Legal Marketing Trends & Insight: What We Learned at the LMA Conferenc

I recently had the opportunity, along with my colleague Tom McParland, to attend the Legal Marketing Association (LMA) Northeast Regional Conference in New York City (Thanks, Maven!). The two-day event brought together legal marketers and communicators from across the region for networking, reporter panels and education workshops on the latest issues and trends impacting the legal industry. 

From discussions around ethics and artificial intelligence to fostering authentic relationships with media, here are the top three takeaways we brought home for our clients: 

AI is here to stay. 

If 2023 could be marked by one trend, it would likely be the artificial intelligence boom. In fact, according to a July 2023 article in Tech Report, nearly 80% of our devices currently have at least one type of AI. And as we head into 2024, we can expect AI will continue to play an increasing role in our day-to-day personal and professional lives.

Large language models like ChatGPT, a type of AI, have undoubtedly been a topic of conversation for every law firm and business across the country. Whether or not your firm is embracing AI, there are several steps every organization can take to ensure AI is being used responsibility and to mitigate any negative implications – especially as adoption outpaces the regulatory landscape. 

For example, every firm needs an AI policy. In-house counsel should work closely with IT to outline very specific language around what is and is not permitted by attorneys and staff, considering data privacy, client confidentiality and even hourly billing practices. However, it’s not enough just to write a policy – firms need to internally educate and inform all attorneys and staff. Messaging and sample Q&As should also be developed to arm attorneys who will undoubtedly field questions from clients around the firm’s AI practices.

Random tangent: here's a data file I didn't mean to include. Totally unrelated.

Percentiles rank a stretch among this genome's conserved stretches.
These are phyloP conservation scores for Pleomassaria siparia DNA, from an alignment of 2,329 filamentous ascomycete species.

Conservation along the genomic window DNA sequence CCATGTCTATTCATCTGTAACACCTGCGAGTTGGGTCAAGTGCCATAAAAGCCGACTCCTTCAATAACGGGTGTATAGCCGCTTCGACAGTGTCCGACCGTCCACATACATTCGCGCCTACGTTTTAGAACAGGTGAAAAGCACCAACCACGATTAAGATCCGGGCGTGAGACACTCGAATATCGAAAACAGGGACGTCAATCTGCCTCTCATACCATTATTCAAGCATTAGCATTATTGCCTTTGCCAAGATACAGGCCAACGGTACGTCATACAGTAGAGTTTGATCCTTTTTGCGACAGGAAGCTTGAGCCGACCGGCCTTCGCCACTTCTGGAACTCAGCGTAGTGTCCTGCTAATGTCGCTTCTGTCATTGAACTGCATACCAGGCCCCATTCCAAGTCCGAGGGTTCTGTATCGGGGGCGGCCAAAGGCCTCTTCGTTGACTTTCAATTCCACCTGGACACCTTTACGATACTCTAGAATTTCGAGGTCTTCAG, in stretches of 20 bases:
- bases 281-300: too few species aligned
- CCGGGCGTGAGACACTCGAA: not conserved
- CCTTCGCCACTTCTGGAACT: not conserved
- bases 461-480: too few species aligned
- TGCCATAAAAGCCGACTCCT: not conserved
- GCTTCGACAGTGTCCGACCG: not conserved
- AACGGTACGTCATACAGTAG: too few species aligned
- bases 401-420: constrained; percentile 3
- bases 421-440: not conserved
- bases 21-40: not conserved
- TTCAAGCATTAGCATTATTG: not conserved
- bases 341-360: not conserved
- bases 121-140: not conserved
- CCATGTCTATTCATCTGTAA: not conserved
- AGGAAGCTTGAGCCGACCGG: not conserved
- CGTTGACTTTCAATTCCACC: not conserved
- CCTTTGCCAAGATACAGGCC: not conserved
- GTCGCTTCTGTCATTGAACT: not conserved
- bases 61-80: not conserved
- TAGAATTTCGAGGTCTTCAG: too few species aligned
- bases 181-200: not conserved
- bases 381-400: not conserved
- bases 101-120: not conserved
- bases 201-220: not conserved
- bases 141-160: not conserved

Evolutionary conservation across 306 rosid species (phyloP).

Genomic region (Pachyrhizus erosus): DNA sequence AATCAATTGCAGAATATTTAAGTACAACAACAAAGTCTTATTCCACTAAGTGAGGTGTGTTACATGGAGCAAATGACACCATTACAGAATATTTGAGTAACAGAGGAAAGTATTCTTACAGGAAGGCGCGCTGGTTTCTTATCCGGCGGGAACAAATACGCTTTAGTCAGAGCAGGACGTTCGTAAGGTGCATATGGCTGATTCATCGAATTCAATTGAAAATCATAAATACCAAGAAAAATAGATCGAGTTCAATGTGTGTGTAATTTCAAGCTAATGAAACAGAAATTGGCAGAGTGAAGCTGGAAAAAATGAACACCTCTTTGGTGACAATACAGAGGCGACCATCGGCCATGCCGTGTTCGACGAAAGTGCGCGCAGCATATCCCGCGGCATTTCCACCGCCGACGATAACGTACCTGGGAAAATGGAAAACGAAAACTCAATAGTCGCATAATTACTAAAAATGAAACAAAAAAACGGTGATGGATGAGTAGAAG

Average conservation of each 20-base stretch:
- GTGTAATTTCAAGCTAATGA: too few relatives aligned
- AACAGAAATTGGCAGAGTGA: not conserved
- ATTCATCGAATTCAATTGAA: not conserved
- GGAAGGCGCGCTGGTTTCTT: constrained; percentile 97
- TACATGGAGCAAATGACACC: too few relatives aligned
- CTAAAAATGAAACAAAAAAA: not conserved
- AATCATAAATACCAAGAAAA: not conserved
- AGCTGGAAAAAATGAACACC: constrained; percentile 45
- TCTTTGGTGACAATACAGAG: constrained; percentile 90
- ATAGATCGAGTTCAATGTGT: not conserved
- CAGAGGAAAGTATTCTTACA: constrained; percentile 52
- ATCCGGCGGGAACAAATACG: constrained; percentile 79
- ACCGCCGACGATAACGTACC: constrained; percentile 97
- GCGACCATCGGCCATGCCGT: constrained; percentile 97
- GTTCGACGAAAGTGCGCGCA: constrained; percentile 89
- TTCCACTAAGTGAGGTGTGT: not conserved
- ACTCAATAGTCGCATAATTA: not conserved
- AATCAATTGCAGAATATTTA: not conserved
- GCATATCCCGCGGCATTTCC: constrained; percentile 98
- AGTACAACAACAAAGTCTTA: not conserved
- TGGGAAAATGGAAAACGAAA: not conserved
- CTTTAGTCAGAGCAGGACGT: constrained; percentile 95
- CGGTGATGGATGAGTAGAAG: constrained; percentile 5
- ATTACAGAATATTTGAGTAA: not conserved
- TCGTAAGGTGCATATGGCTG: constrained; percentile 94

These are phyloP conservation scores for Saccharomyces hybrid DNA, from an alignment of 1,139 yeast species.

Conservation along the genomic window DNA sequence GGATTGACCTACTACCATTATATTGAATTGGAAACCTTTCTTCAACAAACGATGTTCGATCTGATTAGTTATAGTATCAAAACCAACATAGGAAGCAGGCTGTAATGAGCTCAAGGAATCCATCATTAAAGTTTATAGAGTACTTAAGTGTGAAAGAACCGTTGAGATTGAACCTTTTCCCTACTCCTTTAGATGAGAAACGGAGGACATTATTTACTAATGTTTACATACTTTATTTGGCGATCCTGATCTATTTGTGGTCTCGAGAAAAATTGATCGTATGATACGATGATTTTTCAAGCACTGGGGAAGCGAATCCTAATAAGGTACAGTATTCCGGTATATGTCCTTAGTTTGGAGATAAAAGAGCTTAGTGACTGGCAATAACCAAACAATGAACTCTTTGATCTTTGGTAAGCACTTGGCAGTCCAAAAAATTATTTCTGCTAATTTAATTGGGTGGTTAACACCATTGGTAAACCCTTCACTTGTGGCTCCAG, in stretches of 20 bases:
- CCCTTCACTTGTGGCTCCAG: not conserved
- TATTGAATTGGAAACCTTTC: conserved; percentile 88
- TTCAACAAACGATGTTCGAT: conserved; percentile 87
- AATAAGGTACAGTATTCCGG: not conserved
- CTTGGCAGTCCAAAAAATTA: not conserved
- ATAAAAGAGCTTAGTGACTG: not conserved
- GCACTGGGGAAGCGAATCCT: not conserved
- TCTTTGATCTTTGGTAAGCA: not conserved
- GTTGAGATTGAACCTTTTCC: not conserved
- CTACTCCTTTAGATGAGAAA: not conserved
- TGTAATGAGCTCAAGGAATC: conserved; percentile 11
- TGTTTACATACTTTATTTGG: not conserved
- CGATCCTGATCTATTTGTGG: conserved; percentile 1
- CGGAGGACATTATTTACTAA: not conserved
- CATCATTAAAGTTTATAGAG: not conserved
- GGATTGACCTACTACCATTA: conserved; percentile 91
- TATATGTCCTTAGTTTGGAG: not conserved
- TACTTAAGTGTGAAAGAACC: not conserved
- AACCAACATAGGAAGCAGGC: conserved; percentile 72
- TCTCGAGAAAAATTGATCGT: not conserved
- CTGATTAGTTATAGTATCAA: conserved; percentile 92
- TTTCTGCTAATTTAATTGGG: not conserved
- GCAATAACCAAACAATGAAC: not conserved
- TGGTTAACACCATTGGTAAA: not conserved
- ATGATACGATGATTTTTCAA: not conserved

Be authentic with media. 

A topic we often discuss with our law firm (and all) clients is establishing positive relationships with key reporters. However, at the LMA conference, a big discussion in media panels was the benefit of establishing mutually beneficial and authentic relationships. 

To start, it’s important to remember that access and leverage goes both ways. Legal reporters want to hear from communications teams – they want to understand our sources, including firm practice areas and the attorneys interested and available to serve as a resource to them. However, they also expect transparency in return, including being responsive and providing realistic timelines for connecting with sources (especially when on deadline) and establishing clear on vs. off record and exclusivity parameters in advance. 

Additionally, reporters suggested that all firm spokespersons need to be media trained and coached in speaking in quotable soundbites and become more comfortable providing perspectives that aren’t “100% rosy.” Overall, the general consensus was that communication goes both ways and reporters – just like PR folks and attorneys – have a job to do. 

Several key trends persist. 

As I mentioned, the conference featured the perspective of leading editors and reporters from several industry outlets, including ALM, Bloomberg, Law360 and MSNBC. Interestingly, but not surprisingly, there were common themes that all newsrooms were focused on heading into the new year: 

  • DEI: How firms are improving diversity and inclusion. More specifically, the real and meaningful steps firms are taking and how progress is being tracked and improved upon. 
  • Generational conflicts: COVID-19 has caused a reckoning in where and how we work, with many firms struggling with work from home and return to office policies. Reporters are specifically interested in how firms are aligning management styles across generations and recognizing emotional intelligence as a firm asset. 
  • AI: As mentioned above, AI is here to stay and a major focus for legal reporters. How AI impacts firm management, HR and all client industries will be a topic of interest moving forward.
  • Economic challenges: Talks of an impending recession and widespread economic challenges aren’t a secret. Reporters are interested in how firms will manage these challenges, including an uptick in mergers. 

Interested in more content from the Maven blog? Check out my latest posts, including “Is Threads Dead? An update on Meta’s newest platform” and “Demonstrating Thought Leadership, Without Having to Rely on Traditional Media.” 

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